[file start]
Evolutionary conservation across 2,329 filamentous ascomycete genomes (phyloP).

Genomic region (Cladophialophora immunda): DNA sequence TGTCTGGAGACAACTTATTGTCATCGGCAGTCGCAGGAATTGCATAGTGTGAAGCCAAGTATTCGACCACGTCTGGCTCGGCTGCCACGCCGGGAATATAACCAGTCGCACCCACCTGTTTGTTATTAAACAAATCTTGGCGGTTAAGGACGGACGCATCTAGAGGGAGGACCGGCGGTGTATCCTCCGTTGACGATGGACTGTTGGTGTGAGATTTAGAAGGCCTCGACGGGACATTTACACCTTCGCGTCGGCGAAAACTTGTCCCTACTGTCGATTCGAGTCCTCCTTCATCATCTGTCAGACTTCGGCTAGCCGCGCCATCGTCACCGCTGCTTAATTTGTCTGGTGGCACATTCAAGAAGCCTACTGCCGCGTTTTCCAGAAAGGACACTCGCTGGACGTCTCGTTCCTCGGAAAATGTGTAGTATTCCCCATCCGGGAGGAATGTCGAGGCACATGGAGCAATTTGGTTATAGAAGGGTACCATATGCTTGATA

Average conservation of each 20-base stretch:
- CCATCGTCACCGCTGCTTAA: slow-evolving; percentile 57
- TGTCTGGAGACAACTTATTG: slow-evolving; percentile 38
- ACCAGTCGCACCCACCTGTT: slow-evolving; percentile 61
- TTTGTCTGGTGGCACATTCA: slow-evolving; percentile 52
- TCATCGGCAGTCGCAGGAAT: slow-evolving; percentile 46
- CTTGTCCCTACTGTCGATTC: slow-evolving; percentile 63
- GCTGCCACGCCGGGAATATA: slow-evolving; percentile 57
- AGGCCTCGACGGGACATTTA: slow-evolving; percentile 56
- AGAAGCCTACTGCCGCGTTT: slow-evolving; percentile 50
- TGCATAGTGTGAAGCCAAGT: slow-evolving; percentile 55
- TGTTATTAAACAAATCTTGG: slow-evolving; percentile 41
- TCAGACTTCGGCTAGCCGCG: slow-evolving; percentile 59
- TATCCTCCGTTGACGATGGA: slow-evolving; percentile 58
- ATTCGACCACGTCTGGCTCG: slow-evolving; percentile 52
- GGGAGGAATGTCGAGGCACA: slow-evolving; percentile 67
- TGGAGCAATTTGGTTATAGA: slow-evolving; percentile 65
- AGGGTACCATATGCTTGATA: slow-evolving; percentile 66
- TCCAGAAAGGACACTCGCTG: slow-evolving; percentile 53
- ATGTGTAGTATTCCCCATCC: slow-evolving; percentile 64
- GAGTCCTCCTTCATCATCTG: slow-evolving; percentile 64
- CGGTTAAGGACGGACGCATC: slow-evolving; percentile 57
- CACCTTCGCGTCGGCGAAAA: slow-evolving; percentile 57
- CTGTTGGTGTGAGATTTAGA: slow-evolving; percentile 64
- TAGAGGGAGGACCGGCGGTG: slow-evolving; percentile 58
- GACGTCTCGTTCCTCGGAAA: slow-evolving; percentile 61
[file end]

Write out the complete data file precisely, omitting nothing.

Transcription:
Evolutionary conservation across 2,329 filamentous ascomycete genomes (phyloP).

Genomic region (Cladophialophora immunda): DNA sequence TGTCTGGAGACAACTTATTGTCATCGGCAGTCGCAGGAATTGCATAGTGTGAAGCCAAGTATTCGACCACGTCTGGCTCGGCTGCCACGCCGGGAATATAACCAGTCGCACCCACCTGTTTGTTATTAAACAAATCTTGGCGGTTAAGGACGGACGCATCTAGAGGGAGGACCGGCGGTGTATCCTCCGTTGACGATGGACTGTTGGTGTGAGATTTAGAAGGCCTCGACGGGACATTTACACCTTCGCGTCGGCGAAAACTTGTCCCTACTGTCGATTCGAGTCCTCCTTCATCATCTGTCAGACTTCGGCTAGCCGCGCCATCGTCACCGCTGCTTAATTTGTCTGGTGGCACATTCAAGAAGCCTACTGCCGCGTTTTCCAGAAAGGACACTCGCTGGACGTCTCGTTCCTCGGAAAATGTGTAGTATTCCCCATCCGGGAGGAATGTCGAGGCACATGGAGCAATTTGGTTATAGAAGGGTACCATATGCTTGATA

Average conservation of each 20-base stretch:
- CCATCGTCACCGCTGCTTAA: slow-evolving; percentile 57
- TGTCTGGAGACAACTTATTG: slow-evolving; percentile 38
- ACCAGTCGCACCCACCTGTT: slow-evolving; percentile 61
- TTTGTCTGGTGGCACATTCA: slow-evolving; percentile 52
- TCATCGGCAGTCGCAGGAAT: slow-evolving; percentile 46
- CTTGTCCCTACTGTCGATTC: slow-evolving; percentile 63
- GCTGCCACGCCGGGAATATA: slow-evolving; percentile 57
- AGGCCTCGACGGGACATTTA: slow-evolving; percentile 56
- AGAAGCCTACTGCCGCGTTT: slow-evolving; percentile 50
- TGCATAGTGTGAAGCCAAGT: slow-evolving; percentile 55
- TGTTATTAAACAAATCTTGG: slow-evolving; percentile 41
- TCAGACTTCGGCTAGCCGCG: slow-evolving; percentile 59
- TATCCTCCGTTGACGATGGA: slow-evolving; percentile 58
- ATTCGACCACGTCTGGCTCG: slow-evolving; percentile 52
- GGGAGGAATGTCGAGGCACA: slow-evolving; percentile 67
- TGGAGCAATTTGGTTATAGA: slow-evolving; percentile 65
- AGGGTACCATATGCTTGATA: slow-evolving; percentile 66
- TCCAGAAAGGACACTCGCTG: slow-evolving; percentile 53
- ATGTGTAGTATTCCCCATCC: slow-evolving; percentile 64
- GAGTCCTCCTTCATCATCTG: slow-evolving; percentile 64
- CGGTTAAGGACGGACGCATC: slow-evolving; percentile 57
- CACCTTCGCGTCGGCGAAAA: slow-evolving; percentile 57
- CTGTTGGTGTGAGATTTAGA: slow-evolving; percentile 64
- TAGAGGGAGGACCGGCGGTG: slow-evolving; percentile 58
- GACGTCTCGTTCCTCGGAAA: slow-evolving; percentile 61